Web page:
the gun was stolen. (Id. at 55:18-19).
discovering the gun was stolen, the officers took Defendant
to the Baton Rouge Police Department's Third District
Precinct. (Id. at 55:18-20). During the booking
process the officers communicated with Defendant in English,
and Officer Collins testified that he did not have any
trouble obtaining information from Defendant while speaking
the English language. (Id. at 56:22-25; Id.
29, 2016, Deportation Officer Ben Bordelon met with Defendant
while Defendant was detained. (Id. at 75:20-24).
Officer Bordelon interviewed Defendant in Spanish, with some
use of English, and asked questions about Defendant's
country of origin. (Id. at 82:11-16). Based on the
interview, Officer Bordelon determined that Defendant was not
a United States citizen and has not received legal permission
to be present in the United States. (Id. at 85:1-3).
August 1, 2016, after recommending to the U.S. Attorney's
Office that Defendant be considered for criminal prosecution,
Officer Bordelon returned to the jail, along with Agent
Anthony Crowell, to interview Defendant for the criminal
case. (Id. at 86:22-25). Agent Crowell provided
Miranda warnings in the Spanish language.
(Id. at 87:18-25). When Agent Crowell asked if
Defendant understood his rights, Defendant responded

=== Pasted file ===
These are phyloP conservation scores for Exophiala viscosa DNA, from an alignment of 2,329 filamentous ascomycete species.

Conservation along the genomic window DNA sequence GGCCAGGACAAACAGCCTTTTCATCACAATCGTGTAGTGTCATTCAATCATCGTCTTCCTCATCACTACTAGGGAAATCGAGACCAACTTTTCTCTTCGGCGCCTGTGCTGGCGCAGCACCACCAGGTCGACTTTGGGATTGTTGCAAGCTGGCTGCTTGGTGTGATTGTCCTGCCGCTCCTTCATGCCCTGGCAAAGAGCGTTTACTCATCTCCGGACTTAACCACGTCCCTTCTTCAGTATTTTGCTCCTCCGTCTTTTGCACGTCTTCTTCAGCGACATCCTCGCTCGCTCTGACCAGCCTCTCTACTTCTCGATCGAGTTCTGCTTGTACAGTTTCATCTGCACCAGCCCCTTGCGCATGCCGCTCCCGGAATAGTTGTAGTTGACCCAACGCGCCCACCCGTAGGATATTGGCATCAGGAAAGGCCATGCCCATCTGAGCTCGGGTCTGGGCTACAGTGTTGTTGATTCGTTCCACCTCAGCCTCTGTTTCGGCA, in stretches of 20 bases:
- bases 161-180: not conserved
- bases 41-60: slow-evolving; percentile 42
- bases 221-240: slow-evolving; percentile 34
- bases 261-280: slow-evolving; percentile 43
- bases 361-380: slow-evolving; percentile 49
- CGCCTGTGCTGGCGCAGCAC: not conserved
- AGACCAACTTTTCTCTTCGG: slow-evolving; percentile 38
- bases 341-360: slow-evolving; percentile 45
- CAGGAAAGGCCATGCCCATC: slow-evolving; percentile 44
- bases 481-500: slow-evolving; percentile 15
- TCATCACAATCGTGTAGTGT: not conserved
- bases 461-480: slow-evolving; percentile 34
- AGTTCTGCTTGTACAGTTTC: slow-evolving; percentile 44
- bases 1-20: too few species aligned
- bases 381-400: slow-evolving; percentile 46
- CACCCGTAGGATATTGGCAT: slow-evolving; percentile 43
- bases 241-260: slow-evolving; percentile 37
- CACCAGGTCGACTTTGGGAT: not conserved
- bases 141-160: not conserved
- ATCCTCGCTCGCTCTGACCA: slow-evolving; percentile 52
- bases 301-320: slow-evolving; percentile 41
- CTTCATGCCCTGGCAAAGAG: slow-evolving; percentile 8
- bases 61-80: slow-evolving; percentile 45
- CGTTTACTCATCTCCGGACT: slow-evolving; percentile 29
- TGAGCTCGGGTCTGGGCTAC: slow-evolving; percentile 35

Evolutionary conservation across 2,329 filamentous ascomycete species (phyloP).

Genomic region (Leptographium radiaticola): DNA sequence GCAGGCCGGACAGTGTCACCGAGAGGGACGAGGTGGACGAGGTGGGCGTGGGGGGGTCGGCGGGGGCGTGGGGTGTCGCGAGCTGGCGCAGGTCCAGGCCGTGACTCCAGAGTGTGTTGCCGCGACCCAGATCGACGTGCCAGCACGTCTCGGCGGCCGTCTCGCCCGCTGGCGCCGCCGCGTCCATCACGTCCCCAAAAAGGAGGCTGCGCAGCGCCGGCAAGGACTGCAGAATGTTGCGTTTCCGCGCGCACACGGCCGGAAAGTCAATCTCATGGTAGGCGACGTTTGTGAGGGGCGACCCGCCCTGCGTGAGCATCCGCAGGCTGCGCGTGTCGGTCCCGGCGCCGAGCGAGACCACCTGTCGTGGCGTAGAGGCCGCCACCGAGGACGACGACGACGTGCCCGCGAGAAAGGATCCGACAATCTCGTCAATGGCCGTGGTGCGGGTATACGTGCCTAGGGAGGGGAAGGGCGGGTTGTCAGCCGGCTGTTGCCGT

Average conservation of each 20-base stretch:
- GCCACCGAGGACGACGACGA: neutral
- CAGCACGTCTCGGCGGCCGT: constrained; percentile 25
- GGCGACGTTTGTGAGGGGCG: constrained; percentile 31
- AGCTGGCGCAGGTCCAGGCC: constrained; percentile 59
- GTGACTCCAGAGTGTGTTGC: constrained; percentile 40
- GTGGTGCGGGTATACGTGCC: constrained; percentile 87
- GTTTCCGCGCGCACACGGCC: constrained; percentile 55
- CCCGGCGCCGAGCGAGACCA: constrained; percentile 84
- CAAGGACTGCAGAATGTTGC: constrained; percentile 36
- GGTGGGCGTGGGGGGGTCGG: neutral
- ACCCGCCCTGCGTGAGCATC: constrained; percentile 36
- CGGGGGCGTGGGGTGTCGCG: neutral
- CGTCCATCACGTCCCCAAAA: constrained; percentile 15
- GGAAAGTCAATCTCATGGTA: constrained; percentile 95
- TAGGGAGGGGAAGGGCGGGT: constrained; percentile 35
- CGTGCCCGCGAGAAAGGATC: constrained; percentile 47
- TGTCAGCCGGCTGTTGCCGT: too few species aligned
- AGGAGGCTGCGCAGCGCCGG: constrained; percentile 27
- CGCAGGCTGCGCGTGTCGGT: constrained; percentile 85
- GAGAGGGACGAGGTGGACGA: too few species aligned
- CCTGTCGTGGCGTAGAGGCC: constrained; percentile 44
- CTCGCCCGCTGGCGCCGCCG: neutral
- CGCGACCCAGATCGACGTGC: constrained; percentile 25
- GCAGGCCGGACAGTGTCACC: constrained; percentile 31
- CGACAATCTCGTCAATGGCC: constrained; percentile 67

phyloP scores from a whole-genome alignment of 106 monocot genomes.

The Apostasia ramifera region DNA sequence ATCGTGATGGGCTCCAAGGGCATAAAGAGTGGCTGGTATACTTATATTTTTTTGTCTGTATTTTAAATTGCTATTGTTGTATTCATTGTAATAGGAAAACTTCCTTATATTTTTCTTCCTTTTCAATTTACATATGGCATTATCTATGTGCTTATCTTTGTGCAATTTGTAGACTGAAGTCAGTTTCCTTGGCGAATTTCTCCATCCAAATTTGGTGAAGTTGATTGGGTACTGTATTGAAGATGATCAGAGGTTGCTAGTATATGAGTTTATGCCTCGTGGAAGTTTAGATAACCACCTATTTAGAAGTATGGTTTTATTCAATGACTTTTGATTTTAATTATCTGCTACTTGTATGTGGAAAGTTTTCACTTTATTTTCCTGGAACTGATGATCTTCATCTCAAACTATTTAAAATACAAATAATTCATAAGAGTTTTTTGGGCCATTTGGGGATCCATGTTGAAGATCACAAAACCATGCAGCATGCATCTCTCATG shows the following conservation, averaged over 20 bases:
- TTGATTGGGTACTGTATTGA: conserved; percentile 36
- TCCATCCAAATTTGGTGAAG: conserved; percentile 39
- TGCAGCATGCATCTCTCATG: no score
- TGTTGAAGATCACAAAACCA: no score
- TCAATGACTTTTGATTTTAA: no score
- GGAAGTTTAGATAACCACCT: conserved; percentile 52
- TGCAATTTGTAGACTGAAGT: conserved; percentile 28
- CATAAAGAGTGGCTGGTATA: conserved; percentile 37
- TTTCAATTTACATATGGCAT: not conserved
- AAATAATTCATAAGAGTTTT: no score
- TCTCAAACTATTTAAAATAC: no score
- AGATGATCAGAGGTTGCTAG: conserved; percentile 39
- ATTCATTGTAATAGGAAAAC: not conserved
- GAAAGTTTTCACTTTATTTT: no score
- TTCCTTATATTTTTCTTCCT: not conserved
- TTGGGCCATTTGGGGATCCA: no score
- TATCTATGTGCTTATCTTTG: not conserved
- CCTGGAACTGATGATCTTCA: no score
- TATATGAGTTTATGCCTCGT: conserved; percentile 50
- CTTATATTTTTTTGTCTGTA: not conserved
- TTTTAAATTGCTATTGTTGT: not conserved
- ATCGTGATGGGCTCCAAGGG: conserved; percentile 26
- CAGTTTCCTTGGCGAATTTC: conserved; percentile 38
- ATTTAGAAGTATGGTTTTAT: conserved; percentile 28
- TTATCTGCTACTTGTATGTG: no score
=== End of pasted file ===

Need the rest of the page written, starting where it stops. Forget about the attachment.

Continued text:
affirmatively in the Spanish language. (Id. at
89:6-11). The officers then proceeded to ask Defendant a
series of questions as to why he was arrested, including if
he was carrying a gun on the night of his arrest.
(Id. at 90:13-19). Defendant admitted to the
officers that he was carrying a gun. (Id.).
Search of Defendant's Person
argues that the search by Officers Hankins and Collins of his
person was not supported by reasonable suspicion, and thus,
the results of the search should be suppressed. (Doc. 16-1 at
p. 2). The Government counters that the Court need not reach
the issue of reasonable suspicion because Defendant consented
to the search. (Doc. 38 at p. 5). The Government also argues
that there was reasonable suspicion to support the search.
warrantless search is unconstitutional unless it meets one of
a limited number of exceptions." United States v.
Zavala, 459 F.App'x 429, 433 (5th Cir. 2012)
(citing United States v. Jenkins, 46 F.3d 447, 451
(5th Cir. 1995)). "One exception is a search conducted
pursuant to voluntary consent." Id. "To be
valid, consent to search must be free and voluntary."
United States v. Oliuier-Becerril, 861 F.2d 424, 425
(5th Cir. 1988). Whether there is voluntary consent is
"a question of fact to be determined from the totality
of all the circumstances." Schneckloth v.
Bustamonte, 412 U.S. 218, 227 (1973).
Court is persuaded that the consent in this case was valid
and voluntary. No assertion has been made to suggest that the
officers coerced Defendant into consenting to the search; the
officers merely asked. Defendant argues that his limited
knowledge of English demonstrates that consent was not valid
because he could not understand the officers well enough to
provide valid consent. However, considering the totality of
the circumstances, the Court finds this argument
unpersuasive. The credible testimony of the officers
indicates that Defendant was responsive to the officer's
requests while the officers spoke English. (Doc. 33, Hr'g
Tr. at p. 23:12-20). Moreover, it is clear that Defendant
understood enough English to communicate with the officers,
as he was able to provide his basic ...